Posted on Nov 6, 2010, 12:40:38 PM PDT
Billy Ng says:
Reviews for Witnessing To Dracula : A Memoir of Ministry In Romania by Billy Ng
Published late September 2010.
Amazon.com Reviews:
5.0 out of 5 stars The Funniest Christian book I have ever read!, October 21, 2010
By Emanuel K. Melton - See all my reviews

This review is from: Witnessing to Dracula (Paperback)
Billy recently visited our church in central NY and before he began he mentioned his book and how good it was. I wasn't planning on buying a copy until he said he would sow a percentage into a another ministry. I figured I would get the book if for nothing else to help Billy and the ministry he would sow into. I started reading it immediately and I couldn't believe how funny it was! Most Christian books are very reserved and they may have a laugh or two in them, but this was book was a riot! It showed the ups and downs of a stranger in a strange land doing God's work. He went through so much before he even got his church started that if it were me I would have given up. His trust in God and the love he had for the people were astonishing. I would definitely recommend this book to any one whether they be Christian or not. I wish more books had this sense of fun on a matter that's so serious!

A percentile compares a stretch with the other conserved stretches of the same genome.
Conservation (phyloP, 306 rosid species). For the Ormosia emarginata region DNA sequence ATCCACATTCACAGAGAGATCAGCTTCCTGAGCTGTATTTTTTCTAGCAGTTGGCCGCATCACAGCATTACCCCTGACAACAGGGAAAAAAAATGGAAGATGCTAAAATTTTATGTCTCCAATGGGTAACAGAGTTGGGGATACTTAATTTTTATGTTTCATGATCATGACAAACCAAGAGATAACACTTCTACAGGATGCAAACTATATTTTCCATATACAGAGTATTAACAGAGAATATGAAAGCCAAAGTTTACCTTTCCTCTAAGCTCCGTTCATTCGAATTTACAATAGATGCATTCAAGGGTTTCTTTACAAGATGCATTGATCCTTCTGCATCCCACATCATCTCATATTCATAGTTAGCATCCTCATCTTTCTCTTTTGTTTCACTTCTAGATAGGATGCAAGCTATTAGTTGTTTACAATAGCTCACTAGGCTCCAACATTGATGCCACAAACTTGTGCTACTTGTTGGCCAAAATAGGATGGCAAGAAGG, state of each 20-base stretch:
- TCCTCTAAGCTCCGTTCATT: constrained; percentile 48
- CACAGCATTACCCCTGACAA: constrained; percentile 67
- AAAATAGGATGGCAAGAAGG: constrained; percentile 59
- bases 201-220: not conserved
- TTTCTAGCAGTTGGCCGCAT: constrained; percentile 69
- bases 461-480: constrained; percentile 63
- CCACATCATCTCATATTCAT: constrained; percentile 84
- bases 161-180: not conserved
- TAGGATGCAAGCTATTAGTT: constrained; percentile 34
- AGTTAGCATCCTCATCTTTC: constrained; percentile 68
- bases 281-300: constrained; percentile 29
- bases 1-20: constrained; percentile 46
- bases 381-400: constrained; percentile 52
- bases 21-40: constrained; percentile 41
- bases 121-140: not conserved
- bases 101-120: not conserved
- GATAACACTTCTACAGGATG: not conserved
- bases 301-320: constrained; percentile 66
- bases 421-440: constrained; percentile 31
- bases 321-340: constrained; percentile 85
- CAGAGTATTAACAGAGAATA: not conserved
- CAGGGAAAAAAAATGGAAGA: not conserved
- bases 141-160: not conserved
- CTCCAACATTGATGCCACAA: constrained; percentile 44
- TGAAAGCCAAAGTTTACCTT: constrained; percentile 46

5.0 out of 5 stars Enjoyable, October 5, 2010
By Diane Roberts - See all my reviews

This review is from: Witnessing to Dracula (Paperback)
This book tells you "what no one tells you about being a missionary". The issues of politics, finances, culture, religion,health care and history of Romania are all addressed in this book. If you had text books on these subjects they would be boring but Billy Ng makes this such an easy, enjoyable read, you fly through the book. Definitely worth buying .

5.0 out of 5 stars Culture Shock, September 29, 2010
By Bill Banuchi - See all my reviews

This review is from: Witnessing to Dracula (Paperback)
Culture shock is the phrase that comes to mind in trying to summarize my impressions reading this book. Billy Ng, by all natural measures, the least likely candidate to be chosen to minister to Romanians, demonstrates what one man can do who is totally committed to the cause of Christ in a nation devastated by Communism. This should be required reading for students of global studies, and especially for anyone considering a calling to the mission field. Hurry up, Billy, with Part 2!

5.0 out of 5 stars Amazing!, September 14, 2010
By Jon Forster - See all my reviews

This review is from: Witnessing to Dracula (Paperback)